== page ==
Highlands Ranch

County Offices
Community Information

Chamber of Commerce

One of Denver’s largest master-planned communities and one of the nation’s most high acclaimed, Highlands Ranch offers a modern suburban atmosphere with award-winning schools and “old-fashioned” neighborhood living. Just 12 miles south of Denver along the active southern business corridor, Highlands Ranch provides a variety of professionally designed homes by premier builders in all price ranges. The community boasts more than 2,200 acres of open space including community and neighborhood parks and more than 120 miles of trails. Recreation centers at Northridge and Eastridge provide a wealth of recreational programs and amenities, although golfers will find two courses right in Highland Ranch. Nearly 2,000 acres of this balanced community have been designated for office, industrial, and commercial use—already home to more than 1,000 businesses. Wildcat Mountain Reserve, an 8,200-acre habitat enhancement, lies in the southern section of the community.

Lone Tree
Municipal Offices

Chamber of Commerce

One of the Denver area’s newest cities, Lone Tree is a south metro community just west of Interstate 25 and south of the 470 freeway. Lone Tree offers residents the friendliness and warmth of small-town living in close proximity to metro business parks, cultural attractions, and fine shopping malls. The city is strategically located adjacent to the newly developed Meridian and Inverness Business Parks and the Denver Technology Center for convenient commuting. Centennial Airport is just a short drive from home for private aircraft facilities. Handsome developments like the private gated community of Heritage Estates or the Lone Tree Country Club with its Arnold Palmer designed championship golf course combine with homespun activities and festivals for an eclectic blend of affluence and friendliness. Nearby Park Meadows is a new state-of-the-art shopping complex with leading department stores and popular national retailers. The town is exceptionally proud of the Lone Tree Symphony Orchestra and its reputation as a vital, involved, and creative community.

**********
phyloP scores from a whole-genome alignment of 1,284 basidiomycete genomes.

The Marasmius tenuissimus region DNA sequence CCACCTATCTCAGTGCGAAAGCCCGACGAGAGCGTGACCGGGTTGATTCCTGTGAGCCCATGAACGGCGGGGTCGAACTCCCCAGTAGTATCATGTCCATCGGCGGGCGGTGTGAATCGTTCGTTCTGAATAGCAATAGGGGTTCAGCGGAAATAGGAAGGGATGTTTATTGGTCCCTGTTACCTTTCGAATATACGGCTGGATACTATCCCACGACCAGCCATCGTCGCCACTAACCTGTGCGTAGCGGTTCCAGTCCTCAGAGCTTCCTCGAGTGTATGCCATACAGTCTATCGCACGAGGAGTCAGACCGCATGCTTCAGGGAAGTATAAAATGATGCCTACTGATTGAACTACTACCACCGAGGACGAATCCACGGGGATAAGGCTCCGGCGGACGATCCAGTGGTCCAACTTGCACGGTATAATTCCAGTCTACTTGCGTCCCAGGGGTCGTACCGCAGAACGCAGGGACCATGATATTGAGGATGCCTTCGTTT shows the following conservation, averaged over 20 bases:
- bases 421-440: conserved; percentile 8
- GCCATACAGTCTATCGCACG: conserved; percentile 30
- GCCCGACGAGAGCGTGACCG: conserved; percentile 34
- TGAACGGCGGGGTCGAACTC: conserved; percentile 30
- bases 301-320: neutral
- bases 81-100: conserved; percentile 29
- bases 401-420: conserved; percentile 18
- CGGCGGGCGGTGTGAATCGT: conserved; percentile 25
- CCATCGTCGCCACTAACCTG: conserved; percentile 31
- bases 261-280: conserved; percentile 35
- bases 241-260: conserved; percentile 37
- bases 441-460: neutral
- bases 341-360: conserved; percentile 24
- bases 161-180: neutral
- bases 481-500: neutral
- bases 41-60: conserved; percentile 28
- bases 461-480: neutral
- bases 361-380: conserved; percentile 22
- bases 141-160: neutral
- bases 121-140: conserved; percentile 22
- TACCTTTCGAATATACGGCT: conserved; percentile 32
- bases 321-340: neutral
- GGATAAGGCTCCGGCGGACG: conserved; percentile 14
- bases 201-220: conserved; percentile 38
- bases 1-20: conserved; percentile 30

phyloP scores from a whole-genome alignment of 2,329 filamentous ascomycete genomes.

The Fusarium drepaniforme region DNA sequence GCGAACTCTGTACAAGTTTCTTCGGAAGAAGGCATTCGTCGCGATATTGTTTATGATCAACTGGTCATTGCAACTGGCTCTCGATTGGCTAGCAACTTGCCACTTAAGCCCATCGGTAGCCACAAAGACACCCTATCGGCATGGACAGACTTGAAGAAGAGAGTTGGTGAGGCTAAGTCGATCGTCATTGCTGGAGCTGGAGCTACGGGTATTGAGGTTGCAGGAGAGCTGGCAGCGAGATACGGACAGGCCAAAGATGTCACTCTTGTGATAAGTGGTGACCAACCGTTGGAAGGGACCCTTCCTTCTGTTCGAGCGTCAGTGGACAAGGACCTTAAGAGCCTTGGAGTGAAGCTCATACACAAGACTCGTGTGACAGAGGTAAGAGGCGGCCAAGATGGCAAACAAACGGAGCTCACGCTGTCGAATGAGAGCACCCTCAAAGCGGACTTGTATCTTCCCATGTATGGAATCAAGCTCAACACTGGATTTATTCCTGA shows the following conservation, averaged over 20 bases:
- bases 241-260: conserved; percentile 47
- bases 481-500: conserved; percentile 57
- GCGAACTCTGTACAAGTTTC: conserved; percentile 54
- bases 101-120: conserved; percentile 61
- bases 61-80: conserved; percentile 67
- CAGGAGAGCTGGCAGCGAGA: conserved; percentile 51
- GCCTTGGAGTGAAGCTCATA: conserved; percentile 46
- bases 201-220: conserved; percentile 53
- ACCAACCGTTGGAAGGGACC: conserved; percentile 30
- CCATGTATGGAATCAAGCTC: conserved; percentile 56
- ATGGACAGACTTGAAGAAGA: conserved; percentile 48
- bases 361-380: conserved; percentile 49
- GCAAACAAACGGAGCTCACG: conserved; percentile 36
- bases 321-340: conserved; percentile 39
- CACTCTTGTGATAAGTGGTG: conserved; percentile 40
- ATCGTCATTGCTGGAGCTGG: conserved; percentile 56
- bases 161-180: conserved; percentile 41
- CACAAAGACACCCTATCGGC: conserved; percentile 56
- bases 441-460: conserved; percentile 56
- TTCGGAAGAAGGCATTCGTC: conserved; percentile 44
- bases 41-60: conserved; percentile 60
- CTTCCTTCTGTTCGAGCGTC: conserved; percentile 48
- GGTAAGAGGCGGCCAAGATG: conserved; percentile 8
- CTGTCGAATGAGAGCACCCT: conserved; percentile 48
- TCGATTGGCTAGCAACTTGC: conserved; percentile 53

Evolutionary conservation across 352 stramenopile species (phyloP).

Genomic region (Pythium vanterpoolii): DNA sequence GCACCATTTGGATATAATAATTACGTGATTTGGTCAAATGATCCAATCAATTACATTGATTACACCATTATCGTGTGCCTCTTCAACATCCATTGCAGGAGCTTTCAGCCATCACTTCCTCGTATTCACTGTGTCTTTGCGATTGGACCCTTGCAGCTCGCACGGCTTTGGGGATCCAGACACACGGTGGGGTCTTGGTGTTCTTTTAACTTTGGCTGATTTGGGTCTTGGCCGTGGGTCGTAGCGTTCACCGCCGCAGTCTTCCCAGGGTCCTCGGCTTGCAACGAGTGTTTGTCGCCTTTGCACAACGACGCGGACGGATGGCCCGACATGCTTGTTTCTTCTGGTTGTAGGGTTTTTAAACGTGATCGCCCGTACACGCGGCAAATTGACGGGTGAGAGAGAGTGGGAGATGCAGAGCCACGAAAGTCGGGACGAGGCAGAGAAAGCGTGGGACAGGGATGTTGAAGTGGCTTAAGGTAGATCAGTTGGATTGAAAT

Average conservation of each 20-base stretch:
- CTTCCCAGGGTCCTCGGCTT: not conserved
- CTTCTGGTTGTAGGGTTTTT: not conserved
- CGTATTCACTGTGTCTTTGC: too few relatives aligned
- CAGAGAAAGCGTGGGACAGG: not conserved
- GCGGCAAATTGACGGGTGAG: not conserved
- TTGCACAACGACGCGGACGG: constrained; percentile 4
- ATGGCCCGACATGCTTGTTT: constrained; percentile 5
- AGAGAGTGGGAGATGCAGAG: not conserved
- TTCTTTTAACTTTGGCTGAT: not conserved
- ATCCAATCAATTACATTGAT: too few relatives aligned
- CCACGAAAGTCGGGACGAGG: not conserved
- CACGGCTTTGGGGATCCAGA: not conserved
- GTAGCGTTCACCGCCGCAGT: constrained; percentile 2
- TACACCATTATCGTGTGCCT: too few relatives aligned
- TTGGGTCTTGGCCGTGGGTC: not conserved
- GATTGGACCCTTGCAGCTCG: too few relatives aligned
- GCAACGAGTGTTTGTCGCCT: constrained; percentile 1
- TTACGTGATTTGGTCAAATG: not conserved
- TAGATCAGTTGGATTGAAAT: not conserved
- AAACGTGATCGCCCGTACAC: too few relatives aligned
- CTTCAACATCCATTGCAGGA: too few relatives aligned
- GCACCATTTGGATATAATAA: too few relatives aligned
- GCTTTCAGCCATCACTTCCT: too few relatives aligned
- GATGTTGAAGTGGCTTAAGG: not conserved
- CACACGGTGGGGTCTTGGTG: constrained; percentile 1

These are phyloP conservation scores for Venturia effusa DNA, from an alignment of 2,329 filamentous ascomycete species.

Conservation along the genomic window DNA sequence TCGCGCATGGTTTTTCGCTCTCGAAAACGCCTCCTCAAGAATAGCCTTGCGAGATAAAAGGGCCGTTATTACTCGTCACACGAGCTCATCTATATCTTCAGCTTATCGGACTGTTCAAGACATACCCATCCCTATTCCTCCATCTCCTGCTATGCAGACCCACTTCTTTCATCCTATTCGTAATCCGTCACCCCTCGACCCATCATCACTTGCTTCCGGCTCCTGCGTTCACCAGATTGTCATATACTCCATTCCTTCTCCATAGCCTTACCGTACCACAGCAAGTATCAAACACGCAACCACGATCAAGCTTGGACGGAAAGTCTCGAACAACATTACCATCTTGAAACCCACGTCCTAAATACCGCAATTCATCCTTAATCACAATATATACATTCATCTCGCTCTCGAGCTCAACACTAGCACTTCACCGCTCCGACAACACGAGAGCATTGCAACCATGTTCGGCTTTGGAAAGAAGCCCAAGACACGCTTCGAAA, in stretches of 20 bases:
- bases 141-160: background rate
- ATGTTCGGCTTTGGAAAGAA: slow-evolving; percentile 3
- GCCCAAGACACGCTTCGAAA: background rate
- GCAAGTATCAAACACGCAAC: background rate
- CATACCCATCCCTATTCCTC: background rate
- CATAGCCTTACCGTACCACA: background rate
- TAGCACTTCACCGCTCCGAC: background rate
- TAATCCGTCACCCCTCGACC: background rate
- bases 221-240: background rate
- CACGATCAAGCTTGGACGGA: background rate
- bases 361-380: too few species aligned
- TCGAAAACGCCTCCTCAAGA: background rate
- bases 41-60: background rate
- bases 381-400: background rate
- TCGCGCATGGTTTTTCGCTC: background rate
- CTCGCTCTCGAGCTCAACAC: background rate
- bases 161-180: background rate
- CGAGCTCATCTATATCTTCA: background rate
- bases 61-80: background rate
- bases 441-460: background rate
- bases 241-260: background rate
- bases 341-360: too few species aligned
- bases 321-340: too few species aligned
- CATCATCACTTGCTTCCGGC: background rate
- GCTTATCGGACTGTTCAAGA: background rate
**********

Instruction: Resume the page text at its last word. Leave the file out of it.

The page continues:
Municipal Offices

Chamber of Commerce

One of Colorado’s fastest growing cities, Parker draws newcomers to its unequaled quality of life. Combining urban convenience, open space, dynamic local economy, and a family oriented lifestyle, the city also provides panoramic views of the Rocky Mountains. Incorporated as recently as 1981, Parker has transformed from a rural equestrian community to an exciting small city with scenic open space and carefully planned residential and commercial development. Residents enjoy quick access to Interstates 25 and 470 as well as the Denver Technological Center. Extensive multi-purpose trails join an abundance of equestrian facilities. Blue-ribbon schools, a year-round arts commission, family recreation center, shopping malls, swimming pools, golf courses, and a wealth of parks and recreation programs add to the quality of life.


Municipal Offices

Chamber of Commerce

The largest town in Elbert County is Elizabeth, which also boasts the first stop light in the area. Perched at 6,450 feet above sea level, Elizabeth serves as a hub for the small-acreage subdivisions clustered around its periphery. The town’s rural character is mirrored in popular rodeo events and summer music festivals from folk to bluegrass. A considerable percentage of residents in the Elizabeth area commute to Denver or the south metro employment centers. Surrounding Elizabeth, housing options in Colorado’s “serious horse country” range from modest single-family homes to million-dollar country manors or farms and horse properties as large as 600 acres. Interstates 25 and 470 are just 35 minutes from town, and residents can supplement the local retail shops and services with nearby commercial centers that include a major mall and factory outlet center. This rapidly growing community desires to preserve its rural character set against the backdrop of rolling grassland and vistas of the Rocky Mountains.